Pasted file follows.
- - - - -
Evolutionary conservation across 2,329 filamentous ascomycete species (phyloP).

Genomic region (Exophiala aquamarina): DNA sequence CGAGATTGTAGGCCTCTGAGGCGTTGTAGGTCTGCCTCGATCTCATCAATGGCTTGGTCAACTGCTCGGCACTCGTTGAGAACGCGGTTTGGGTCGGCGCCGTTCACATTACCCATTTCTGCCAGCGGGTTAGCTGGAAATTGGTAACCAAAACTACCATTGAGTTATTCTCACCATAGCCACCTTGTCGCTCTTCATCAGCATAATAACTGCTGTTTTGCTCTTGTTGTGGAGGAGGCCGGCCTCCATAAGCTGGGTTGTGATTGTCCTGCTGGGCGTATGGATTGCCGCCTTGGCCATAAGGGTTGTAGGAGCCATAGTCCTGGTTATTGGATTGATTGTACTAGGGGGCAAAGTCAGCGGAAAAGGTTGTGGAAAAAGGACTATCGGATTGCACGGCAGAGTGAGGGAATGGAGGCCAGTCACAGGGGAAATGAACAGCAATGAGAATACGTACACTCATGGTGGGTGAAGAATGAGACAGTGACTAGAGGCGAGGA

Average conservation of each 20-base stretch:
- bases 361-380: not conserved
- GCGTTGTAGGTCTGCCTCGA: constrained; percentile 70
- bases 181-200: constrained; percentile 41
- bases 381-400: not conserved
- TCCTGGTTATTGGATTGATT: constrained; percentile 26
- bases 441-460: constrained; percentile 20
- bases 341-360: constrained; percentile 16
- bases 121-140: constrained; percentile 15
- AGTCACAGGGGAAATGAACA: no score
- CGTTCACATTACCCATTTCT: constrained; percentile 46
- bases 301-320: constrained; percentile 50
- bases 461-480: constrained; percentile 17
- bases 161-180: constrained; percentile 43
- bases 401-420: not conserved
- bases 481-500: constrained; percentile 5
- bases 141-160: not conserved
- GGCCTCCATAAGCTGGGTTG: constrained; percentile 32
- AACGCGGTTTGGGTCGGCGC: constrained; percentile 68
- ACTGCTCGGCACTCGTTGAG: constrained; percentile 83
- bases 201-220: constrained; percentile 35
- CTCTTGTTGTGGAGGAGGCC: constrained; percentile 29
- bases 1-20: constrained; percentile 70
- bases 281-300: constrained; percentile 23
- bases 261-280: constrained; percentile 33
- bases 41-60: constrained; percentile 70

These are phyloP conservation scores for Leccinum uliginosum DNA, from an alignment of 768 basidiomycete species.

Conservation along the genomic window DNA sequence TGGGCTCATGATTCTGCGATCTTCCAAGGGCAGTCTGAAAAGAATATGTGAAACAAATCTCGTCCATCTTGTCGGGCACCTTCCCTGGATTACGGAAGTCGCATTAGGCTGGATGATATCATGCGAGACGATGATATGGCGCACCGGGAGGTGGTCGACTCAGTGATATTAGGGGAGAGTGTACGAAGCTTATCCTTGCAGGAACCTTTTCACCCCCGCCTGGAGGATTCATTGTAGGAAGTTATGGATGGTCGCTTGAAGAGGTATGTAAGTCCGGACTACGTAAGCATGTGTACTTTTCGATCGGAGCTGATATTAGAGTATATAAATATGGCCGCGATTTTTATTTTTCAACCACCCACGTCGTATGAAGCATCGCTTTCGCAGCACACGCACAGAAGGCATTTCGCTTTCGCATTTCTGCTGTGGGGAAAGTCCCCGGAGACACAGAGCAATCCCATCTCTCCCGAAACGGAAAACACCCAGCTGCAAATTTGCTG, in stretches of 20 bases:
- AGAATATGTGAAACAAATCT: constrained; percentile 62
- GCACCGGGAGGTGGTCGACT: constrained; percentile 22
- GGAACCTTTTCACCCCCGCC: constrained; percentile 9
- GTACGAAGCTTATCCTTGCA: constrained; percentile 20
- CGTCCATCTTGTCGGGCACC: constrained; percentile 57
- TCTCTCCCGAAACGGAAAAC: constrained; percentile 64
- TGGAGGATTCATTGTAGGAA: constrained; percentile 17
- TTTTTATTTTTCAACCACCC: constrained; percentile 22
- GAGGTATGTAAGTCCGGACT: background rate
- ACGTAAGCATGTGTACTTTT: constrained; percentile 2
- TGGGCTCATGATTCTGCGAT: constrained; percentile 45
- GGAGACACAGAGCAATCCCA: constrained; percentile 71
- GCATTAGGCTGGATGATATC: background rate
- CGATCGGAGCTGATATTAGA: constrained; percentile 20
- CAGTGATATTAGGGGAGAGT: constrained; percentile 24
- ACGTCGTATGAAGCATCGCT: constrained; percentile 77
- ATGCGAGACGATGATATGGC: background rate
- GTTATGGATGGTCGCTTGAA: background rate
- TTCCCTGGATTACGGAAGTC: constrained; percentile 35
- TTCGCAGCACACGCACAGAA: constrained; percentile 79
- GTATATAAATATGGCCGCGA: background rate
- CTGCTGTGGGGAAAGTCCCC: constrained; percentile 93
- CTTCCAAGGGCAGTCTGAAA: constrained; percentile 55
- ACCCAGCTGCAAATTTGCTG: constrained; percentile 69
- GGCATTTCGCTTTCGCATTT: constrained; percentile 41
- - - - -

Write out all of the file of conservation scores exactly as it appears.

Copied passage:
Evolutionary conservation across 2,329 filamentous ascomycete species (phyloP).

Genomic region (Exophiala aquamarina): DNA sequence CGAGATTGTAGGCCTCTGAGGCGTTGTAGGTCTGCCTCGATCTCATCAATGGCTTGGTCAACTGCTCGGCACTCGTTGAGAACGCGGTTTGGGTCGGCGCCGTTCACATTACCCATTTCTGCCAGCGGGTTAGCTGGAAATTGGTAACCAAAACTACCATTGAGTTATTCTCACCATAGCCACCTTGTCGCTCTTCATCAGCATAATAACTGCTGTTTTGCTCTTGTTGTGGAGGAGGCCGGCCTCCATAAGCTGGGTTGTGATTGTCCTGCTGGGCGTATGGATTGCCGCCTTGGCCATAAGGGTTGTAGGAGCCATAGTCCTGGTTATTGGATTGATTGTACTAGGGGGCAAAGTCAGCGGAAAAGGTTGTGGAAAAAGGACTATCGGATTGCACGGCAGAGTGAGGGAATGGAGGCCAGTCACAGGGGAAATGAACAGCAATGAGAATACGTACACTCATGGTGGGTGAAGAATGAGACAGTGACTAGAGGCGAGGA

Average conservation of each 20-base stretch:
- bases 361-380: not conserved
- GCGTTGTAGGTCTGCCTCGA: constrained; percentile 70
- bases 181-200: constrained; percentile 41
- bases 381-400: not conserved
- TCCTGGTTATTGGATTGATT: constrained; percentile 26
- bases 441-460: constrained; percentile 20
- bases 341-360: constrained; percentile 16
- bases 121-140: constrained; percentile 15
- AGTCACAGGGGAAATGAACA: no score
- CGTTCACATTACCCATTTCT: constrained; percentile 46
- bases 301-320: constrained; percentile 50
- bases 461-480: constrained; percentile 17
- bases 161-180: constrained; percentile 43
- bases 401-420: not conserved
- bases 481-500: constrained; percentile 5
- bases 141-160: not conserved
- GGCCTCCATAAGCTGGGTTG: constrained; percentile 32
- AACGCGGTTTGGGTCGGCGC: constrained; percentile 68
- ACTGCTCGGCACTCGTTGAG: constrained; percentile 83
- bases 201-220: constrained; percentile 35
- CTCTTGTTGTGGAGGAGGCC: constrained; percentile 29
- bases 1-20: constrained; percentile 70
- bases 281-300: constrained; percentile 23
- bases 261-280: constrained; percentile 33
- bases 41-60: constrained; percentile 70

These are phyloP conservation scores for Leccinum uliginosum DNA, from an alignment of 768 basidiomycete species.

Conservation along the genomic window DNA sequence TGGGCTCATGATTCTGCGATCTTCCAAGGGCAGTCTGAAAAGAATATGTGAAACAAATCTCGTCCATCTTGTCGGGCACCTTCCCTGGATTACGGAAGTCGCATTAGGCTGGATGATATCATGCGAGACGATGATATGGCGCACCGGGAGGTGGTCGACTCAGTGATATTAGGGGAGAGTGTACGAAGCTTATCCTTGCAGGAACCTTTTCACCCCCGCCTGGAGGATTCATTGTAGGAAGTTATGGATGGTCGCTTGAAGAGGTATGTAAGTCCGGACTACGTAAGCATGTGTACTTTTCGATCGGAGCTGATATTAGAGTATATAAATATGGCCGCGATTTTTATTTTTCAACCACCCACGTCGTATGAAGCATCGCTTTCGCAGCACACGCACAGAAGGCATTTCGCTTTCGCATTTCTGCTGTGGGGAAAGTCCCCGGAGACACAGAGCAATCCCATCTCTCCCGAAACGGAAAACACCCAGCTGCAAATTTGCTG, in stretches of 20 bases:
- AGAATATGTGAAACAAATCT: constrained; percentile 62
- GCACCGGGAGGTGGTCGACT: constrained; percentile 22
- GGAACCTTTTCACCCCCGCC: constrained; percentile 9
- GTACGAAGCTTATCCTTGCA: constrained; percentile 20
- CGTCCATCTTGTCGGGCACC: constrained; percentile 57
- TCTCTCCCGAAACGGAAAAC: constrained; percentile 64
- TGGAGGATTCATTGTAGGAA: constrained; percentile 17
- TTTTTATTTTTCAACCACCC: constrained; percentile 22
- GAGGTATGTAAGTCCGGACT: background rate
- ACGTAAGCATGTGTACTTTT: constrained; percentile 2
- TGGGCTCATGATTCTGCGAT: constrained; percentile 45
- GGAGACACAGAGCAATCCCA: constrained; percentile 71
- GCATTAGGCTGGATGATATC: background rate
- CGATCGGAGCTGATATTAGA: constrained; percentile 20
- CAGTGATATTAGGGGAGAGT: constrained; percentile 24
- ACGTCGTATGAAGCATCGCT: constrained; percentile 77
- ATGCGAGACGATGATATGGC: background rate
- GTTATGGATGGTCGCTTGAA: background rate
- TTCCCTGGATTACGGAAGTC: constrained; percentile 35
- TTCGCAGCACACGCACAGAA: constrained; percentile 79
- GTATATAAATATGGCCGCGA: background rate
- CTGCTGTGGGGAAAGTCCCC: constrained; percentile 93
- CTTCCAAGGGCAGTCTGAAA: constrained; percentile 55
- ACCCAGCTGCAAATTTGCTG: constrained; percentile 69
- GGCATTTCGCTTTCGCATTT: constrained; percentile 41